In celebration of International Women’s Day, we wanted to shine a light on some of the Netherland’s most inspirational women both in the past and present day.
Kenau Simonsdochter Hasselaer (1526-1588)
Although the word “Kenau” might have a negative connotation today, its origin does not do its own history justice. During the Spanish siege over the city of Haarlem in 1573, Kenau Hasselaer leads Haarlem back into independence through strategic planning and an army of 300 women.
She was also a well-known business woman in the area; when her husband passed away, leaving her with 4 children, she kept on going with his business as a wood merchant, and was very skilled in the trade.
Aletta Jacobs (1854-1929)
Aletta was the first woman to officially attend a Dutch university. After graduating in medicine, she went to London and met many feminists and suffrage activists, who inspired her to bring new ideas home.
After moving back to Amsterdam, Aletta opened her own clinic for the lower class who couldn’t afford a physician. Aletta was an active speaker at many conferences of peace and women’s rights all the way until her twilight years.
Fanny Blankers-Koen (1918-12004)
Fanny Blankers-Koen was a track and field athlete who started competing in 1935. She was supposed to participate in the Olympics of 1936 but there were cancelled due to the world war. During this time, she set multiple world records in various categories: long jump, high jump, and sprint…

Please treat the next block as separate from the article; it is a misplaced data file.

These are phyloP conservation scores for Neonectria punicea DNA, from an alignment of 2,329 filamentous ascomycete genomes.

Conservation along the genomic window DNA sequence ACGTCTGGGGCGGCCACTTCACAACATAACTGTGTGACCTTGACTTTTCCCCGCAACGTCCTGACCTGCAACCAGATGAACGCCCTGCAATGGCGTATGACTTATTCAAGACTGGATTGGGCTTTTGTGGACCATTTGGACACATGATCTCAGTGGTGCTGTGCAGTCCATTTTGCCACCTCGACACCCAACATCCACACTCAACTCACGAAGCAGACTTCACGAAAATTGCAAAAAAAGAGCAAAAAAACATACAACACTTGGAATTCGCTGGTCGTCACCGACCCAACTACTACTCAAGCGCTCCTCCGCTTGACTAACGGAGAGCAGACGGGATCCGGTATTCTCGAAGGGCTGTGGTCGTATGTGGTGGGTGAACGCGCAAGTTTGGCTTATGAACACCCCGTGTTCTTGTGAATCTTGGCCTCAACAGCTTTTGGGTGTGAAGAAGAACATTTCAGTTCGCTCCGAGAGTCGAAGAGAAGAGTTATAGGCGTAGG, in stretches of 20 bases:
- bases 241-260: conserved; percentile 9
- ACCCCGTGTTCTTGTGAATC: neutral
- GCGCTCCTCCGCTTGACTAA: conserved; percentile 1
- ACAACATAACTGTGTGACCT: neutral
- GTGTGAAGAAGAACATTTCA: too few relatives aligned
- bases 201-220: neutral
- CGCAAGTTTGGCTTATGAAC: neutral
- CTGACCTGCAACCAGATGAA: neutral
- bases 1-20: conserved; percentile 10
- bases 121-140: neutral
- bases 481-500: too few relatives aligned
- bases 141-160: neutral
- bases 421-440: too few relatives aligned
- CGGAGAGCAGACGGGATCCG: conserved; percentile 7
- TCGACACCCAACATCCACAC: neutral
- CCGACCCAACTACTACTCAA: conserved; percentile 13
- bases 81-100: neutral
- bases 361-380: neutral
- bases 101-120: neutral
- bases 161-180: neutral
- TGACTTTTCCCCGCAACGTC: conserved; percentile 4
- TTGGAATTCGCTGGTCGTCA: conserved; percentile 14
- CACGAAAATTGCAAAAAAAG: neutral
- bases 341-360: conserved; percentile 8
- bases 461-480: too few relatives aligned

She is most well-known for her performance in the 1938 Olympics where she was the most successful participant with 4 gold medals to her name! She competed while being a 30 years old mother of two which got her the nickname of “the Flying Housewife”
During her life, she won 5 European championship titles as well as 58 Dutch Championships. She was selected “Female Athlete of the Century” by the IAAF ( International Association of Athletics Federations)
Hannie Schaft (1920-1945)
Girl with Red Hair, aka Hannie Shaft, was a communist resistance fighter during WW2. While studying at the University of Amsterdam, Hannie befriended two Jewish students. While in modern times this would be accepted, during the occupation of the Netherlands by the Germans, people were expected to turn in people like her friends.
Hannie found it unacceptable, and joined the Raad van Verzet (Council of Resistance), where she gathered information for the allies (she learned German fluently and dyed her hair dark), helped fugitives, and spread the word of the resistance. Her demise came after being captured by German soldiers, who were able to identify her as the Girl with the Red Hair when her roots grew out. A monument is dedicated to Hannie in her hometown, Haarlem, in Kenau Park.
Floortje Dessing (1970-)
Floortje is a television and radio host, producer, and writer. She is the host of travel shows such as Arrivals, RTL Travel, 3 op Reis, and Floortje naar het einde van het wereld (Floortje to the ends of the earth).
Next to this impressive and entertaining portfolio, Floortje is a supporter of the Greenpeace climate change campaign “You Turn the Earth”, and she’s a big ambassador for sustainable and clean travel. Floortje owns her own boutiques which sell fair trade and ethical fashion.
Have you heard of these Dutch women? Who else could we add to this list? Happy International Women’s Day everyone!
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